How to stop your car windows from fogging up

Published: March 5, 2018

foggy-window Photo by wildlife_nordic/Shutterstock

Picture it. You’re in a hurry to get somewhere. You climb in the car, grateful that it’s just wet outside, and not icy. You put your seatbelt on, fire up the engine and then realize that your windows are covered in fog. You frantically wipe at your windshield, but the fog fades briefly, then comes right back. You can’t see a thing.

What do you do? And how to you stop fog from making you late again?

First, it’s a good idea to understand what’s causing your windows to steam up in the first place. Your misty windows are caused by condensation — water vapour hitting something cold and changing from a gas into a liquid. In this case, the warm, moist air inside your car is hitting windows that are colder and turning into tiny water droplets. It’s the same thing that happens to your bathroom mirror when you have a shower, or when you breathe on a window to draw a smiley face.

When you smear your sleeve or a cloth over your foggy windows, you’re not doing anything to address the moisture issue, so while you’ll have visibility briefly, the fog will come back unless you make some changes to the car’s environment.

Fortunately, there are better ways to de-mist your windows:

Run the air conditioner. This seems like a crazy idea in the dead of a cold, damp winter, but part of the AC’s job is to remove moisture from the air. If you’re not fond of the idea of blasting frigid air when you’re already cold, turn the vents away from you and turn up the heat a little. Once the windows are clear, turn the air conditioning off, you’ll save gas.

Turn up the heat. Warming up the windows to the temperature of the car’s interior will help stop condensation from forming. To prevent your driver’s side and passenger windows from fogging up, aim your vents to the side during the winter and on rainy days.

Make sure your air isn’t recirculating. You need fresh, cool air in the car to take fog away. If your air is recirculating, you’re just moving the moisture around through the system.

Open the window. Don’t do this if it’s raining, but if it isn’t, opening the windows will let the warm, moist air out of the car.

So that’s how to de-fog your car once it’s misty. But there are ways you can help keep condensation to a minimum in the first place.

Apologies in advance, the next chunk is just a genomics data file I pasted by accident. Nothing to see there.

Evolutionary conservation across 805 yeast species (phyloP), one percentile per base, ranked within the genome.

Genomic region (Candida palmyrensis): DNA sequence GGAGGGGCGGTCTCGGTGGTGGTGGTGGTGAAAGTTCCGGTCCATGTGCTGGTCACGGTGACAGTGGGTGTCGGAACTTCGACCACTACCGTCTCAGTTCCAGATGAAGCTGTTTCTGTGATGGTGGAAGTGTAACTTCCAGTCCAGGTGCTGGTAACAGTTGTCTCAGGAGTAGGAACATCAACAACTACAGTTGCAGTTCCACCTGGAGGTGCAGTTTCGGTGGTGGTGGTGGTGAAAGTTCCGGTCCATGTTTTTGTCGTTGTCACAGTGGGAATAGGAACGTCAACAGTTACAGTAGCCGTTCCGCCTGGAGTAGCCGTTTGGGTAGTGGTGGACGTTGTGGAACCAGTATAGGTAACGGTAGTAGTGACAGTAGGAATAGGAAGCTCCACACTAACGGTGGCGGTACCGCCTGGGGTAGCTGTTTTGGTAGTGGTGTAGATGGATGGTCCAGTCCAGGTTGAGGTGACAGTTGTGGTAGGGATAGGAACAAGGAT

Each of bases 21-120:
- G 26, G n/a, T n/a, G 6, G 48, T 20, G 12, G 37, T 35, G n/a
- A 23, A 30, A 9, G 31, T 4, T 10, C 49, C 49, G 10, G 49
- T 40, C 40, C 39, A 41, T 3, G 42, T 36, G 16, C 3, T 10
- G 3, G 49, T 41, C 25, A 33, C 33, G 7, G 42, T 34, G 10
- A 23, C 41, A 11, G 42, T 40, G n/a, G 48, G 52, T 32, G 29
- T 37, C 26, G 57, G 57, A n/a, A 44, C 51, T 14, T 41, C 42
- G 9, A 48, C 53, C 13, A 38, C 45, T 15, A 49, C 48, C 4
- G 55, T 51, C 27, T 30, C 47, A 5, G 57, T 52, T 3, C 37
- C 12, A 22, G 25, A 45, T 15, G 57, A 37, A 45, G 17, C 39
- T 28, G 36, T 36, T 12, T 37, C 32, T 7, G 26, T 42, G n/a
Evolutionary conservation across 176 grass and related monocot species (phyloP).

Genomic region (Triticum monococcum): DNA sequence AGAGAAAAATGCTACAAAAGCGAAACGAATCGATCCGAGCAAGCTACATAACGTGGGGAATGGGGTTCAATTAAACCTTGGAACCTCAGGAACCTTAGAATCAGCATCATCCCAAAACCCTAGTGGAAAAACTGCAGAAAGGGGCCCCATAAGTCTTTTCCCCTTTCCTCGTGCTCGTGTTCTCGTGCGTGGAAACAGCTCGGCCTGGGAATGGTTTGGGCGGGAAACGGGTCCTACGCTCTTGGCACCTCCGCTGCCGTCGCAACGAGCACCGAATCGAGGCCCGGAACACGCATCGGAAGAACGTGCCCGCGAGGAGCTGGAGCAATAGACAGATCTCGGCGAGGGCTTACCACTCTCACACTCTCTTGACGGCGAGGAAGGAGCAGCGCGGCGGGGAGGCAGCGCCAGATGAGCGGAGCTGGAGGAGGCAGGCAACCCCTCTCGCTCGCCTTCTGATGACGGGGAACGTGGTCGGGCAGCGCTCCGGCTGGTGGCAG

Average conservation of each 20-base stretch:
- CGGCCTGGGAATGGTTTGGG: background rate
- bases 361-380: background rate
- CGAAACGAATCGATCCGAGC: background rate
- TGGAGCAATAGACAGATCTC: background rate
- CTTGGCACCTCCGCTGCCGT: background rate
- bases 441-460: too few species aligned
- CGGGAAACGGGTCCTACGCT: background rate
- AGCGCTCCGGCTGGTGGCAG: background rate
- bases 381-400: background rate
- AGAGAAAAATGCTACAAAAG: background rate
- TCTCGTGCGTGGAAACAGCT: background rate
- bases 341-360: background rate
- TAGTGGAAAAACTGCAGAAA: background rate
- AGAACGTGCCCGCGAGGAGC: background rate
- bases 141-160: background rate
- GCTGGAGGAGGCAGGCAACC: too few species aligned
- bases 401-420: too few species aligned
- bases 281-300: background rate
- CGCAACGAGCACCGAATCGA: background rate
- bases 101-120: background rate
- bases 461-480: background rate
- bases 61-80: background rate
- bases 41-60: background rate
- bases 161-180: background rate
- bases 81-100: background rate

Clean the inside of your windshield and the inside of your windows. Dust will give condensation more surface area to cling to, so cleaning your windows will help reduce fog. Use a windshield cleaner and a lint-free cloth (or newspaper, which lots of people swear by to get glass really clean) to make sure the inside your windshield and windows is squeaky clean. There are also products made specifically to reduce interior fogging (Rain-X Anti-Fog is one), but make sure to follow the directions carefully or you’ll end up with smears.

Shake off the water before you get in the car. Obviously, this is hard if it’s bucketing down rain, but do your best not to add to the moisture load inside the car when you get in. Shake off your umbrella or brush the snow off your jacket before you start the car up. Kick the snow off your boots as well, which you should be doing anyway, because driving with wet, slippery boots is dangerous.

Keep something moisture-absorbent in the car. A couple of socks full of (clean) kitty litter is supposed to help draw moisture out of the air and away from your windows. It may take a couple of days to start working, but will function as a basic dehumidifier after that. You can also buy cans full of absorbent silica gel, which are most often used to keep closets or electrical equipment moisture-free.  

Make sure your heaters work. If the thermostat in your car isn’t working and your heaters aren’t getting hot, it will be harder to get rid of condensation. If foggy windows are a regular problem (and you’ve tried all the other tricks), ask your mechanic to look at your heating system to ensure it’s working properly.

Check to see whether you have any leaks. If your door seals aren’t working properly, your floor mats could be getting damp and holding on to moisture, making condensation almost a sure thing. Check your floor mats to make sure they’re dry, and if they’re not, you may leaks to deal with.

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